There’s this thing going on in social media where people are posting their old headshots.
Me, I jumped right on that bandwagon, posting one of mine from the 90’s. It’s a younger, skinnier, flawless-skinned version of me. And it has probably received the most “likes” of anything I’ve ever posted.
I could have left it at that and walked away with a win. But nooo. I had to comment on someone else’s headshot, someone I didn’t know when his photos were taken, someone whom I would not have recognized if I saw him walk right in front of me.
I said, “Who is that person?” about his headshot.
That, of course, got me thinking – who was the person in my photo?
Who was she, and what would I want to tell her? What do I wish she had known?
There’s the obvious - “buy stock in Apple,” but I’m not really talking about that kind of thing here. I’m talking about what would have made a difference in my trajectory, in the joy I experienced along the way, in my quality of life.
For starters, I would tell that Ilene that she was a stone cold fox and to take that out for a spin and have a little fun with it.
I wish that Ilene had an ounce of the self-approval that today’s version has. She might’ve sauntered.
I would tell that younger version of me that she was of equal value to any person she admired for any reason and there was nothing she could do to lessen that.
I wish the woman in that old headshot knew that speaking up wasn’t optional and that she was a leader, reluctant or otherwise.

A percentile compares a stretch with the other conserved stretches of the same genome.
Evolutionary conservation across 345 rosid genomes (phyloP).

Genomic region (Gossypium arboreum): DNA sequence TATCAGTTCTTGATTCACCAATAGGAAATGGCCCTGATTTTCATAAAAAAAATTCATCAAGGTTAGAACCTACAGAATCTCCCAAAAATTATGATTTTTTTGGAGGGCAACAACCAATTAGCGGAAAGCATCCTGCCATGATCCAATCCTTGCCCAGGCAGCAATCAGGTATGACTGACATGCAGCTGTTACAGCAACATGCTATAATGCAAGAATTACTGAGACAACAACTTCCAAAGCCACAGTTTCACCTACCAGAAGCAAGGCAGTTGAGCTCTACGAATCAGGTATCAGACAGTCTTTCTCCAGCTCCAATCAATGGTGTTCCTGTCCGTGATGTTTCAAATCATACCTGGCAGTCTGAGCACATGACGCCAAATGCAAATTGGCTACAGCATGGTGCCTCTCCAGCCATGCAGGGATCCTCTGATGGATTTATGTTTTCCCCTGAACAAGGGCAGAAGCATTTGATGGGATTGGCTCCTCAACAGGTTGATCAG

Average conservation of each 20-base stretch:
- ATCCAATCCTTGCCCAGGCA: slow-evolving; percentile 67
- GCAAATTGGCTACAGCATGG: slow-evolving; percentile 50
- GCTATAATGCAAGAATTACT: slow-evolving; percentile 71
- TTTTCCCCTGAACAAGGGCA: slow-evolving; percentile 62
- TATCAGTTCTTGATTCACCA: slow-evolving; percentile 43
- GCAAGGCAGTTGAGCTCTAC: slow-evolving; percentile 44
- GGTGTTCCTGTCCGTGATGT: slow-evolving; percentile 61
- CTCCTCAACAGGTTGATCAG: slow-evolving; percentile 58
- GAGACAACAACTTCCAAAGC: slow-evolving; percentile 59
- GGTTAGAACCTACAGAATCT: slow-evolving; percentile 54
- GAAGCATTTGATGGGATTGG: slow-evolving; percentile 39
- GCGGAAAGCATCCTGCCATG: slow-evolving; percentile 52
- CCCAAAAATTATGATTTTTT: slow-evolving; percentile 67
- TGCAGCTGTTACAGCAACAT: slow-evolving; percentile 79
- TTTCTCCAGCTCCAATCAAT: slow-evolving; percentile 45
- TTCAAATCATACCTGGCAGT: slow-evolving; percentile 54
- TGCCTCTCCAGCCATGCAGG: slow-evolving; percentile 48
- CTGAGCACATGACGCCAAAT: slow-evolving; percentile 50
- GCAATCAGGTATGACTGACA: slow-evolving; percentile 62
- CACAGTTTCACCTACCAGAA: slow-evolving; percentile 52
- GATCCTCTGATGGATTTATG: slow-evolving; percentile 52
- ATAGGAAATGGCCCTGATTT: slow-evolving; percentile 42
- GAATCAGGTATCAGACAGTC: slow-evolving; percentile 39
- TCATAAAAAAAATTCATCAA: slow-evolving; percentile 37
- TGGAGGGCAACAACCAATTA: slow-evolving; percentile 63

I wish old headshot Ilene wasn’t so afraid to be seen.
I would tell her to laugh more. It’s good for your health.
I would let her know that time goes by exponentially faster with every passing year, and that most of what we fret about is of little consequence.
I would tell old headshot version of Ilene to have the difficult, pointed conversations, no matter how uncomfortable, because they grow relationships. I would tell her that vulnerability is a strength and a gift to those who receive it.
I would thank old headshot Ilene for surviving life with optimism and hope and a tireless belief in possibilities she could see no evidence of manifesting most of the time.
I would love to tell the old version of me some of the outrageous and amazing things we were gonna do together.
The Ilene in that picture dared to dream and dip a toe in the raging waters of a universe she feared more than trusted, but still, she did it.
I would tell old headshot version of Ilene that she’d look at that photo one day and smile, with a heart full of gratitude for miles traveled and lessons learned.
Still, the Apple thing is kind of a bummer…